British food writer and broadcaster Nigella Lawson's with her latest cookbook Nigellissima, featuring Italian-inspired recipes. (THE CANADIAN PRESS/Frank Gunn)
First aired on Q (19/2/13)
Do people need another cookbook? According to British food writer and broadcaster Nigella Lawson, the answer is no. But do they get pleasure in it? Yes.
The "Queen of Food Porn" recently added another title to her line of best-selling cookbook collection: Nigellissima features Italian-inspired dishes with everything from macaroni to crustless meatzza. She's not Italian, but in an interview with Q with Jian Ghomeshi, Lawson said she's lived in Italy and wanted to write this cookbook for a long time. She didn't let the 500 Italian cookbooks she already owns intimidate her.
"I enjoy doing what I do and as long as people are willing to humour me and read my books and enjoy them, then I will continue to write them. And I suspect if they didn't, I would continue to do what I do, albeit unpublished. I do what I love and if you're lucky enough to do that, you don't question it."
Nigellissima isn't intended to reflect authentic Italian cuisine. In fact, she says Italian food doesn't exist. The country only formed in 1860, so she says Italian cuisine is regional.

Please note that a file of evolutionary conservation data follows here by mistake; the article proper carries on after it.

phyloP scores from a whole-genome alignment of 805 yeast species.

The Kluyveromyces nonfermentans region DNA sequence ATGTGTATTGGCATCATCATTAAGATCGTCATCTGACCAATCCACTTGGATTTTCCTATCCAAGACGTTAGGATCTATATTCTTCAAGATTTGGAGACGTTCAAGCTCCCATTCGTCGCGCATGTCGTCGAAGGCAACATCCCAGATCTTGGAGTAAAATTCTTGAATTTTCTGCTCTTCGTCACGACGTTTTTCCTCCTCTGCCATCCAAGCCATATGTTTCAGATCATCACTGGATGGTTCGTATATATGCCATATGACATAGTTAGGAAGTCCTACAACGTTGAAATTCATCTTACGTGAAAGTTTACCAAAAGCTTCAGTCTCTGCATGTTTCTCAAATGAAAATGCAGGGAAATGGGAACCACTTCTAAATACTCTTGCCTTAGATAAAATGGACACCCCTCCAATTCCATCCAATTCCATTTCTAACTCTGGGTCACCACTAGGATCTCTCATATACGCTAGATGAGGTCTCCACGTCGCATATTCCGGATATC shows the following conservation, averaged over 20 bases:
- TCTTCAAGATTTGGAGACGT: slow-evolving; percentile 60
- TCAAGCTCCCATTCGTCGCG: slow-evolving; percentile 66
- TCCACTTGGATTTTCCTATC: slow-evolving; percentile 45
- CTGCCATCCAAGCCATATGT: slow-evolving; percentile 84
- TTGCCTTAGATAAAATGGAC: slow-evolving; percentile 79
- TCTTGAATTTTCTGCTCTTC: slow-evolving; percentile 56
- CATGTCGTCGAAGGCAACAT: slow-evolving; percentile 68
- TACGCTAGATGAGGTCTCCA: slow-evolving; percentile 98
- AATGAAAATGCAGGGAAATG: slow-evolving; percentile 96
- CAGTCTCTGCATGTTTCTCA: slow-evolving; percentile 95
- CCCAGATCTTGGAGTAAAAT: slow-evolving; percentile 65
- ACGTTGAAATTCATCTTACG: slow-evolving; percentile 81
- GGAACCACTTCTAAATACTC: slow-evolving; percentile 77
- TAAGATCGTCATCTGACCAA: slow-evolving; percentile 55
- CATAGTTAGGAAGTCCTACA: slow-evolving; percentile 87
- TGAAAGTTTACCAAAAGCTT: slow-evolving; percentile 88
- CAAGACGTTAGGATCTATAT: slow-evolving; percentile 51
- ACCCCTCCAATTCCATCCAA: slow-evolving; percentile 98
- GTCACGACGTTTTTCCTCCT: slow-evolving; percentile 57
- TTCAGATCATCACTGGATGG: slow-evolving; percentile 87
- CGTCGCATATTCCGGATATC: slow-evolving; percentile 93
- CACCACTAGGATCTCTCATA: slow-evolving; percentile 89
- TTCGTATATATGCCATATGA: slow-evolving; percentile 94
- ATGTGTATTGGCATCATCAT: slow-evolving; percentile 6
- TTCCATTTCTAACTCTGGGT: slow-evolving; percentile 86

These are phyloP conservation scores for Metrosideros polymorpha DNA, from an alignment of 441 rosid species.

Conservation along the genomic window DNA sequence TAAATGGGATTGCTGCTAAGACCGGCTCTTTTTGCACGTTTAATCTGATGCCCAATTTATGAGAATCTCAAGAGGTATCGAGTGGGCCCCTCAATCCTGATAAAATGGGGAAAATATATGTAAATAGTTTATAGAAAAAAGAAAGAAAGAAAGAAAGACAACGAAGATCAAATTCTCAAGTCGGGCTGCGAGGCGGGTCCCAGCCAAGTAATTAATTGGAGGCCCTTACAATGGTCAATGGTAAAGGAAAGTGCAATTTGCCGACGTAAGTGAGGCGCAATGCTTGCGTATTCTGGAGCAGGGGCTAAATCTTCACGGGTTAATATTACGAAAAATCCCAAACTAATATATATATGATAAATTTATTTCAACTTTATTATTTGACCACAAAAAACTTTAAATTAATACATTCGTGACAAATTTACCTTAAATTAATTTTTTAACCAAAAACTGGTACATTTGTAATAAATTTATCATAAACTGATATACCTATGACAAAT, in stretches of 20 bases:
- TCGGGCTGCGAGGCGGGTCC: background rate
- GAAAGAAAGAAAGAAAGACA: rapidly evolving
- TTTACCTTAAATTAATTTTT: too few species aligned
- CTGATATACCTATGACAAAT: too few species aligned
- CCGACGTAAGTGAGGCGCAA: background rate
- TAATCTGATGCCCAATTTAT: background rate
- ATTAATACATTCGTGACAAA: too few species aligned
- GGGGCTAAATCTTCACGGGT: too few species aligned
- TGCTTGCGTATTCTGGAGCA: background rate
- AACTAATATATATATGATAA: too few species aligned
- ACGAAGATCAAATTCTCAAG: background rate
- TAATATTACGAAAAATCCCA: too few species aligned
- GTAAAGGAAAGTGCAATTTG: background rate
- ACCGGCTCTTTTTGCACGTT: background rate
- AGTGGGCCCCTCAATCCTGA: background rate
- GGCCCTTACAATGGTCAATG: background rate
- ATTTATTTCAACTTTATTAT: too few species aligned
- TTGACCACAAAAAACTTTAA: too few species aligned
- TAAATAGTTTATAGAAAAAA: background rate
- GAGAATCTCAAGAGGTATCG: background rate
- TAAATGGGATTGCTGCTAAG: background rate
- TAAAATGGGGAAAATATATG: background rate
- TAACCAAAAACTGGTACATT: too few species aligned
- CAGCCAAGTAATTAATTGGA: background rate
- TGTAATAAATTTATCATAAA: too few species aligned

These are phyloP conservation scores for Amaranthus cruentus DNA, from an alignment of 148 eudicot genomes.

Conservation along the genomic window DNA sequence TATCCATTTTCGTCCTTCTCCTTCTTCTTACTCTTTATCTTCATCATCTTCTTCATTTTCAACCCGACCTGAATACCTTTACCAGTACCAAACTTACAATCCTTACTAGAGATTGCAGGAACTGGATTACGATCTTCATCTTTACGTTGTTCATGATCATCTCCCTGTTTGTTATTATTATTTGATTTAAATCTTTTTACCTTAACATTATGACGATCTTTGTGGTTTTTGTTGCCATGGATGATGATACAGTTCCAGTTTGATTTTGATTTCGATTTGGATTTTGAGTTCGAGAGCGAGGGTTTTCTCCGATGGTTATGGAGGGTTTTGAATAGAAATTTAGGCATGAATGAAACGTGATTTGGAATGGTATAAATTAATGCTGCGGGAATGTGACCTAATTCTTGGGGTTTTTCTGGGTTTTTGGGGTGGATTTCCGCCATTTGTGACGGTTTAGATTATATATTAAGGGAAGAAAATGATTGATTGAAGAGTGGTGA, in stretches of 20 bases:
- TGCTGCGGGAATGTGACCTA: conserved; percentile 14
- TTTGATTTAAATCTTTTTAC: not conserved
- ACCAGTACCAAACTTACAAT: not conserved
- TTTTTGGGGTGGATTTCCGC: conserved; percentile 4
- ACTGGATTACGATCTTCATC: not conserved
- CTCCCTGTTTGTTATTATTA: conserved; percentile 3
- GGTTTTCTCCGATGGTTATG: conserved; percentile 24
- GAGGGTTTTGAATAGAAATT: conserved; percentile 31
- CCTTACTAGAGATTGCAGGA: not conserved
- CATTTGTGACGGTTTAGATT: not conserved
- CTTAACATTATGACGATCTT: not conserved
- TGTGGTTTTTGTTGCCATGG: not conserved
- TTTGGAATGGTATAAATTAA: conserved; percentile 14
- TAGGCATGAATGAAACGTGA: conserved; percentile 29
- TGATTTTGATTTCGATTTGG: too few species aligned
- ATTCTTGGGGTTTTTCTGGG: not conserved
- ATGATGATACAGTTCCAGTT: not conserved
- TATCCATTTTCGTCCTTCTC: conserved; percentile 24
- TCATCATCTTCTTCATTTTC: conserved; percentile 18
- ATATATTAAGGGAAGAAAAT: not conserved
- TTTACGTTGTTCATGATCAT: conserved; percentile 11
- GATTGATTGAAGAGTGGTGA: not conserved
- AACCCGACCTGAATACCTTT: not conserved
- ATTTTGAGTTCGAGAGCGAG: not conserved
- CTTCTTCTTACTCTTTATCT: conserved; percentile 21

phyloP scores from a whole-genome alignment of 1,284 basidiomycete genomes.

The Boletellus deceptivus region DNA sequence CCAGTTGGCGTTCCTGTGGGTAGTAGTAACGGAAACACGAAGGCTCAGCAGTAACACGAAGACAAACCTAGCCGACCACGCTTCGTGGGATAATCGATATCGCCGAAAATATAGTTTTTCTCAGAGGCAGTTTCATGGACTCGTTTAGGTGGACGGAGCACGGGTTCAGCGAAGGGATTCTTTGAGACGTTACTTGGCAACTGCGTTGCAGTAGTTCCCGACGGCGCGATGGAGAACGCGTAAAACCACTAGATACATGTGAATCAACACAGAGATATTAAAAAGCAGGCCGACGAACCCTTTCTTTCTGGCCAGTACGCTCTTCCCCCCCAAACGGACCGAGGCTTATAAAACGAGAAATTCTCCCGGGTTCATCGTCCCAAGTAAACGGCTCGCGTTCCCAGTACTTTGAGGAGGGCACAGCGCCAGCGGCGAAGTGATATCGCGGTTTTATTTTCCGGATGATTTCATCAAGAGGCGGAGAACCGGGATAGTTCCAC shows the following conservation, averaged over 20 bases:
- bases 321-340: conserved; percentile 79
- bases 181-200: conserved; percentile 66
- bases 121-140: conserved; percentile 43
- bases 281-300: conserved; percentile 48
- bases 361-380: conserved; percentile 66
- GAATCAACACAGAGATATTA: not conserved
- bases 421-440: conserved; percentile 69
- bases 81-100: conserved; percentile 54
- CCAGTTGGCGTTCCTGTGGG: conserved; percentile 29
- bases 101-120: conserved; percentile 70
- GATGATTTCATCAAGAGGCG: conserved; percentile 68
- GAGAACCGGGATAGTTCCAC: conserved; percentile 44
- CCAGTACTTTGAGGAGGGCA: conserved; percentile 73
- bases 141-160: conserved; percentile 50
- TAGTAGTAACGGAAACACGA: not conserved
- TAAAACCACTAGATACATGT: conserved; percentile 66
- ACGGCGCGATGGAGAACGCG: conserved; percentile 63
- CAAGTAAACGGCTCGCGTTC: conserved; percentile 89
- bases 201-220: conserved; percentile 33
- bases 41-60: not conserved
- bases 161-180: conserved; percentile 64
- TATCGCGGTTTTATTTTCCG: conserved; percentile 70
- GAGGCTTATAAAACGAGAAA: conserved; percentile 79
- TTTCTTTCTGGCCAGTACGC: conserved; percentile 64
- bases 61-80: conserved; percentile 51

"We think there's one recipe that's going to be the authentic one. You could look for an Italian meatloaf recipe, go to a particular village and every single house on that street, and I bet you every single person -- man, women, whoever -- would have a different meatloaf recipe."
The cookbook successfully managed to satisfy the taste buds of Italians; it was translated and published in their language. The kitchen goddess doesn't want to see traditional Italian food be eroded at all, but doesn't mind an add-on.
"I strongly believe that cooking is like language, and language evolves."
Lawson's career continuously seems to be moving that way too; she also has a cookware line, TV feature, and apps to her name. She can also be watched these days on ABC's The Taste, where she acts as a judge and mentor to amateur and professional cooks. The contestants concoct culinary dishes and give the judges blind taste tests. It's like The Voice, except with food. She never thought she would take part in a reality cooking competition but felt the show would be done with integrity.
"I don't think cooking is a competitive sport. I thought this is really improbable to the point of completely lunatic. Let's do it! And I like the idea that because you're tasting blind, you're not criticizing people. You're just talking about the food."
When it comes to cooking, she admits she even uses fake chicken broth.
"I feel it's very important to be straightforward and honest. And anyway, I just don't have time lofty and snobbish. It seems to me such a reductive attitude."
She's enjoyed her culinary career, but writing remains most personal. To her, it's about the writing, not just the formula and recipe.
Asked how she would describe Nigellissima, Lawson said "it's as Nigella as possible with an accent: spontaneous, food loving, very much influenced by Italy and the champion of the home cook who's strapped for time."